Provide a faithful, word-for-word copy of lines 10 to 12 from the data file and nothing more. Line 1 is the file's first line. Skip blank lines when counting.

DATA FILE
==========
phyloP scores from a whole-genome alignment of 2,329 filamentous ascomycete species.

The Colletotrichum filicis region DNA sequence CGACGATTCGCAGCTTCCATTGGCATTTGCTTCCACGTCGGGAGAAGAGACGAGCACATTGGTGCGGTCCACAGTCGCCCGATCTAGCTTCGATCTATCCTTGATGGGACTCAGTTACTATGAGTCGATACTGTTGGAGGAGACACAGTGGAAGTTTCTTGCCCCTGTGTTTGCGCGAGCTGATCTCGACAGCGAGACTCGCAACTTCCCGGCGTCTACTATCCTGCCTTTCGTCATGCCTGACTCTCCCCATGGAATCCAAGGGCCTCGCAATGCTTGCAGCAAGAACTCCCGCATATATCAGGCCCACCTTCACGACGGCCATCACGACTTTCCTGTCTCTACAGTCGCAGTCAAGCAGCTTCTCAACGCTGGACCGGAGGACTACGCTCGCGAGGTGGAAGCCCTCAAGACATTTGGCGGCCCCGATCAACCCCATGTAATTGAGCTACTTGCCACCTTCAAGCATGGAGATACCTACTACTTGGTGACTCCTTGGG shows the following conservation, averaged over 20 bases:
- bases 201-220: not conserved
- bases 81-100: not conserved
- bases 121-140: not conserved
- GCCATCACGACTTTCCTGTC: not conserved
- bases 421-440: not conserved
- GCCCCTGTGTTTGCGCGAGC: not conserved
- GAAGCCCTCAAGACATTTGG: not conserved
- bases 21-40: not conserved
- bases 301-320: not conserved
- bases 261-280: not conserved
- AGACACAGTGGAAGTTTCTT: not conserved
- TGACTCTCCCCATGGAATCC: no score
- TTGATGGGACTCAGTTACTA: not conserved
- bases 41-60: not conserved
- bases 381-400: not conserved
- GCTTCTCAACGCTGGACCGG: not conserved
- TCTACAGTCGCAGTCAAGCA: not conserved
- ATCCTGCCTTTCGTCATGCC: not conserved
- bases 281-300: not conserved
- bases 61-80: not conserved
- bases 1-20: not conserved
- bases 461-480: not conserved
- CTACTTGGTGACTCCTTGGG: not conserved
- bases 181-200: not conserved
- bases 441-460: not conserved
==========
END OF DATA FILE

- bases 21-40: not conserved
- bases 301-320: not conserved
- bases 261-280: not conserved